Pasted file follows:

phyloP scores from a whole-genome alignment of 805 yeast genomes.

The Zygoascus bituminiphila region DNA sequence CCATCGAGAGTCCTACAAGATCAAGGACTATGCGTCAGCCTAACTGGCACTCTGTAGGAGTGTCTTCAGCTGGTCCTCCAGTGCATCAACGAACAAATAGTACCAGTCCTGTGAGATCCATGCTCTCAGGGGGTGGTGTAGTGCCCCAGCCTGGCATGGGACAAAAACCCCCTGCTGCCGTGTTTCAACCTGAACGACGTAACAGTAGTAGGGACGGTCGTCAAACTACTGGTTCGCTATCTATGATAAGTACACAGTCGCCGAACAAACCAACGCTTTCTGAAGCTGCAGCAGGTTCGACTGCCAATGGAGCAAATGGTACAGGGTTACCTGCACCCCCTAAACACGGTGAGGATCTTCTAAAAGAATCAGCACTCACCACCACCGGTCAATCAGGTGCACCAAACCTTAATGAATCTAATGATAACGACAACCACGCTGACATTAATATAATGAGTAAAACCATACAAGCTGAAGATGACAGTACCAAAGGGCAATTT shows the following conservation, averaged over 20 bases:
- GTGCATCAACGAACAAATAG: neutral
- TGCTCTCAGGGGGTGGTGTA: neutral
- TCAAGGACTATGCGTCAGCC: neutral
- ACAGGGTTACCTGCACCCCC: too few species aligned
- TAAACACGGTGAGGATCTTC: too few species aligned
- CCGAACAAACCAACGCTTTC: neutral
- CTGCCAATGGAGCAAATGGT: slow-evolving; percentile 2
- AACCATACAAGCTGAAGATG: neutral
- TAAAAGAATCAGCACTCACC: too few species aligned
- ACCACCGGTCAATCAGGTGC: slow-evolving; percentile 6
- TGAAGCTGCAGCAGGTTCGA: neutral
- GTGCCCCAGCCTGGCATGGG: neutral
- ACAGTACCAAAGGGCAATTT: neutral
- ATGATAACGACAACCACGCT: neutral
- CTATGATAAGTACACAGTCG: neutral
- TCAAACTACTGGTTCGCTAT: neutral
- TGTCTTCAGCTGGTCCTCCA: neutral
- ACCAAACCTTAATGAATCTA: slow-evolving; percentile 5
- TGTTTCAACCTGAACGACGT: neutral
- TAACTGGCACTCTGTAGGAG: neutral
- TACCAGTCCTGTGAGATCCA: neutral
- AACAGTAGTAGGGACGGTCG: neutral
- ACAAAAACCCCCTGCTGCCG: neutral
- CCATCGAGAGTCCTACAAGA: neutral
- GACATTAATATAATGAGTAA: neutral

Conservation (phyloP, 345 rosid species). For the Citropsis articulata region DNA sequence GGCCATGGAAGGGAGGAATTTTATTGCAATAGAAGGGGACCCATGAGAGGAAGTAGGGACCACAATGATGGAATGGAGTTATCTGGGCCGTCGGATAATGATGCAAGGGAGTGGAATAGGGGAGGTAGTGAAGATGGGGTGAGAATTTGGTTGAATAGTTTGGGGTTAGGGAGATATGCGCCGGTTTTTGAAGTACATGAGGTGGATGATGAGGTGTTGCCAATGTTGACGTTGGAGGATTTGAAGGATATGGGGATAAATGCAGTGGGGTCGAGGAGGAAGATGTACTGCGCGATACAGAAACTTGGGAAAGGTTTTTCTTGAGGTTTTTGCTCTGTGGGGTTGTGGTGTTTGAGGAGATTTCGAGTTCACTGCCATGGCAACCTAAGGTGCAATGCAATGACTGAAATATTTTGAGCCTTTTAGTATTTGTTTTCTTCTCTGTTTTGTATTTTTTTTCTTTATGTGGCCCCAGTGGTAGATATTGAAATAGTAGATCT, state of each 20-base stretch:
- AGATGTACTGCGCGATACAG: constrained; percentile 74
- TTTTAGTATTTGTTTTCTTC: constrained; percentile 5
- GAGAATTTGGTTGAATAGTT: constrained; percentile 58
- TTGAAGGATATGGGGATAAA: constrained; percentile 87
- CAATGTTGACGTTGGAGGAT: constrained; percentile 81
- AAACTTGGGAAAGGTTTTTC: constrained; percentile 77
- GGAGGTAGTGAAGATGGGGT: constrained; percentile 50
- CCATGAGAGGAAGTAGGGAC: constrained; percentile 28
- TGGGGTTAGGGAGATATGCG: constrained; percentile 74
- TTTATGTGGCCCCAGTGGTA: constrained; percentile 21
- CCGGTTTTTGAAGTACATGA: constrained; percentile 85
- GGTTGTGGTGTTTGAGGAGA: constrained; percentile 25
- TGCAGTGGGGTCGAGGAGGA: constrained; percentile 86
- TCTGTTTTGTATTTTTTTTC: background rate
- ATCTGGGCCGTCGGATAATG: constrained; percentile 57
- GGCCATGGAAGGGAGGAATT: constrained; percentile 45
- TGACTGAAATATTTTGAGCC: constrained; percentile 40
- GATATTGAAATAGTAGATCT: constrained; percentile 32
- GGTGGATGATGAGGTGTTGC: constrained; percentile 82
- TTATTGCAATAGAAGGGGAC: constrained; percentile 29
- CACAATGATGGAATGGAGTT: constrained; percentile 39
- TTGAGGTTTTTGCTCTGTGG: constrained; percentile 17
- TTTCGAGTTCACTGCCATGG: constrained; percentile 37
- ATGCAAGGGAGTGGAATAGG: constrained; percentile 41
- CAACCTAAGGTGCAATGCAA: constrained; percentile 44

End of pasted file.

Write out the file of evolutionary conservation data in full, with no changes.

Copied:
phyloP scores from a whole-genome alignment of 805 yeast genomes.

The Zygoascus bituminiphila region DNA sequence CCATCGAGAGTCCTACAAGATCAAGGACTATGCGTCAGCCTAACTGGCACTCTGTAGGAGTGTCTTCAGCTGGTCCTCCAGTGCATCAACGAACAAATAGTACCAGTCCTGTGAGATCCATGCTCTCAGGGGGTGGTGTAGTGCCCCAGCCTGGCATGGGACAAAAACCCCCTGCTGCCGTGTTTCAACCTGAACGACGTAACAGTAGTAGGGACGGTCGTCAAACTACTGGTTCGCTATCTATGATAAGTACACAGTCGCCGAACAAACCAACGCTTTCTGAAGCTGCAGCAGGTTCGACTGCCAATGGAGCAAATGGTACAGGGTTACCTGCACCCCCTAAACACGGTGAGGATCTTCTAAAAGAATCAGCACTCACCACCACCGGTCAATCAGGTGCACCAAACCTTAATGAATCTAATGATAACGACAACCACGCTGACATTAATATAATGAGTAAAACCATACAAGCTGAAGATGACAGTACCAAAGGGCAATTT shows the following conservation, averaged over 20 bases:
- GTGCATCAACGAACAAATAG: neutral
- TGCTCTCAGGGGGTGGTGTA: neutral
- TCAAGGACTATGCGTCAGCC: neutral
- ACAGGGTTACCTGCACCCCC: too few species aligned
- TAAACACGGTGAGGATCTTC: too few species aligned
- CCGAACAAACCAACGCTTTC: neutral
- CTGCCAATGGAGCAAATGGT: slow-evolving; percentile 2
- AACCATACAAGCTGAAGATG: neutral
- TAAAAGAATCAGCACTCACC: too few species aligned
- ACCACCGGTCAATCAGGTGC: slow-evolving; percentile 6
- TGAAGCTGCAGCAGGTTCGA: neutral
- GTGCCCCAGCCTGGCATGGG: neutral
- ACAGTACCAAAGGGCAATTT: neutral
- ATGATAACGACAACCACGCT: neutral
- CTATGATAAGTACACAGTCG: neutral
- TCAAACTACTGGTTCGCTAT: neutral
- TGTCTTCAGCTGGTCCTCCA: neutral
- ACCAAACCTTAATGAATCTA: slow-evolving; percentile 5
- TGTTTCAACCTGAACGACGT: neutral
- TAACTGGCACTCTGTAGGAG: neutral
- TACCAGTCCTGTGAGATCCA: neutral
- AACAGTAGTAGGGACGGTCG: neutral
- ACAAAAACCCCCTGCTGCCG: neutral
- CCATCGAGAGTCCTACAAGA: neutral
- GACATTAATATAATGAGTAA: neutral

Conservation (phyloP, 345 rosid species). For the Citropsis articulata region DNA sequence GGCCATGGAAGGGAGGAATTTTATTGCAATAGAAGGGGACCCATGAGAGGAAGTAGGGACCACAATGATGGAATGGAGTTATCTGGGCCGTCGGATAATGATGCAAGGGAGTGGAATAGGGGAGGTAGTGAAGATGGGGTGAGAATTTGGTTGAATAGTTTGGGGTTAGGGAGATATGCGCCGGTTTTTGAAGTACATGAGGTGGATGATGAGGTGTTGCCAATGTTGACGTTGGAGGATTTGAAGGATATGGGGATAAATGCAGTGGGGTCGAGGAGGAAGATGTACTGCGCGATACAGAAACTTGGGAAAGGTTTTTCTTGAGGTTTTTGCTCTGTGGGGTTGTGGTGTTTGAGGAGATTTCGAGTTCACTGCCATGGCAACCTAAGGTGCAATGCAATGACTGAAATATTTTGAGCCTTTTAGTATTTGTTTTCTTCTCTGTTTTGTATTTTTTTTCTTTATGTGGCCCCAGTGGTAGATATTGAAATAGTAGATCT, state of each 20-base stretch:
- AGATGTACTGCGCGATACAG: constrained; percentile 74
- TTTTAGTATTTGTTTTCTTC: constrained; percentile 5
- GAGAATTTGGTTGAATAGTT: constrained; percentile 58
- TTGAAGGATATGGGGATAAA: constrained; percentile 87
- CAATGTTGACGTTGGAGGAT: constrained; percentile 81
- AAACTTGGGAAAGGTTTTTC: constrained; percentile 77
- GGAGGTAGTGAAGATGGGGT: constrained; percentile 50
- CCATGAGAGGAAGTAGGGAC: constrained; percentile 28
- TGGGGTTAGGGAGATATGCG: constrained; percentile 74
- TTTATGTGGCCCCAGTGGTA: constrained; percentile 21
- CCGGTTTTTGAAGTACATGA: constrained; percentile 85
- GGTTGTGGTGTTTGAGGAGA: constrained; percentile 25
- TGCAGTGGGGTCGAGGAGGA: constrained; percentile 86
- TCTGTTTTGTATTTTTTTTC: background rate
- ATCTGGGCCGTCGGATAATG: constrained; percentile 57
- GGCCATGGAAGGGAGGAATT: constrained; percentile 45
- TGACTGAAATATTTTGAGCC: constrained; percentile 40
- GATATTGAAATAGTAGATCT: constrained; percentile 32
- GGTGGATGATGAGGTGTTGC: constrained; percentile 82
- TTATTGCAATAGAAGGGGAC: constrained; percentile 29
- CACAATGATGGAATGGAGTT: constrained; percentile 39
- TTGAGGTTTTTGCTCTGTGG: constrained; percentile 17
- TTTCGAGTTCACTGCCATGG: constrained; percentile 37
- ATGCAAGGGAGTGGAATAGG: constrained; percentile 41
- CAACCTAAGGTGCAATGCAA: constrained; percentile 44